Monday, April 30, 2012

Retrospective on the riots

Headline from the L.A. Times, Aug. 5, 1965
THE NEWS MEDIA IN LOS ANGELES have been full of retrospectives on the 20th anniversary of the so-called Rodney King riots of April, 1992. That got us thinking about the Mount's great commitment over the years to improving the lives of the poor in our city, especially in the field of education. It is a long and distinguished history -- too long for a blog, so we'll mention just one special program.

The Center for Urban Education was an initiative of the Mount's Education Department in the fall of 1965 at the 3-year-old Doheny Campus. It was the first of its kind in the nation, offering (in the language of the mid-1960s) a "three-pronged program for the preparation of teachers to enter urban problem schools." One track put students in internships at downtown-area elementary schools. The second enabled Mount students to obtain a credential or a master's degree in the urban teaching specialty. The third was a preschool division that trained teachers for work in the newly created Head Start program.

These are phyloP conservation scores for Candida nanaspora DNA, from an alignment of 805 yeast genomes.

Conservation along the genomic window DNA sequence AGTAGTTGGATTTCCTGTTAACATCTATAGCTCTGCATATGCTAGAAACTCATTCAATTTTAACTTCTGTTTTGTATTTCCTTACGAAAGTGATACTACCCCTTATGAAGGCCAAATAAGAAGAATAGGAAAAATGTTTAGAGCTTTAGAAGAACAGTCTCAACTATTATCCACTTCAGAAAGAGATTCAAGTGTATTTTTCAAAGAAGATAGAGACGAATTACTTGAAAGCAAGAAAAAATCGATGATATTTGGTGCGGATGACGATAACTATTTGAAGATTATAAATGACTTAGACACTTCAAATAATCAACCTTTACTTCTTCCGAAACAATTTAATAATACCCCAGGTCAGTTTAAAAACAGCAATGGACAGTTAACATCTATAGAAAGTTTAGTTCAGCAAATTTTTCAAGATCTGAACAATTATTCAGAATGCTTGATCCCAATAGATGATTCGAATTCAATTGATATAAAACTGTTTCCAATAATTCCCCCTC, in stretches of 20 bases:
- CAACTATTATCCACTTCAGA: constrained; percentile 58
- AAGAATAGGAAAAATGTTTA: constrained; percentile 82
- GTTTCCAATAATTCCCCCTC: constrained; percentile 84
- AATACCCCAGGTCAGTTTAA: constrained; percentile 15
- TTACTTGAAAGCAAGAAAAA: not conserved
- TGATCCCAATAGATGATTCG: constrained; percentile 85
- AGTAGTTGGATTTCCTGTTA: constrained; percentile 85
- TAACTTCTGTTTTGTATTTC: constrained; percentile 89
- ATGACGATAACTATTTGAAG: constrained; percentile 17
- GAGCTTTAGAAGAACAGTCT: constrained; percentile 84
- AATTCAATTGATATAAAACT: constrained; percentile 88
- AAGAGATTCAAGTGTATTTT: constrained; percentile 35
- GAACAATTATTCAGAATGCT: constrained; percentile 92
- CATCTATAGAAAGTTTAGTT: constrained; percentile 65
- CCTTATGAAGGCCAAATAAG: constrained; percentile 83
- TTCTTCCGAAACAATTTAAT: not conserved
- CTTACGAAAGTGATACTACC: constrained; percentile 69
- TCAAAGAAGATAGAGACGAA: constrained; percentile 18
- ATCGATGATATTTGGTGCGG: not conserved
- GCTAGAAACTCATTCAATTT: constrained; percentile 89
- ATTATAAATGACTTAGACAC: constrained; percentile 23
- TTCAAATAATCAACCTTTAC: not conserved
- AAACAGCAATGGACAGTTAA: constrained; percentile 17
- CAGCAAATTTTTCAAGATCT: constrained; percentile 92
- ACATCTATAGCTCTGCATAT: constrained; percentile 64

Herald-Examiner headline,Aug. 4, 1965
The program's co-directors were Dr. Roman Young, long-time chair of MSMC's Education Department, and Dr. Ronald J. Koegler of UCLA, a research psychiatrist. Enrollment the first semester was 70 students.

But by the time classes started on September 15, 1965, there was greater urgency than ever. The Mount's timing, it turned out, was prophetic: The announcement of the new CUE was made on Wednesday, August 4, 1965. The Watts Riots began exactly one week later, on Wednesday, August 11.

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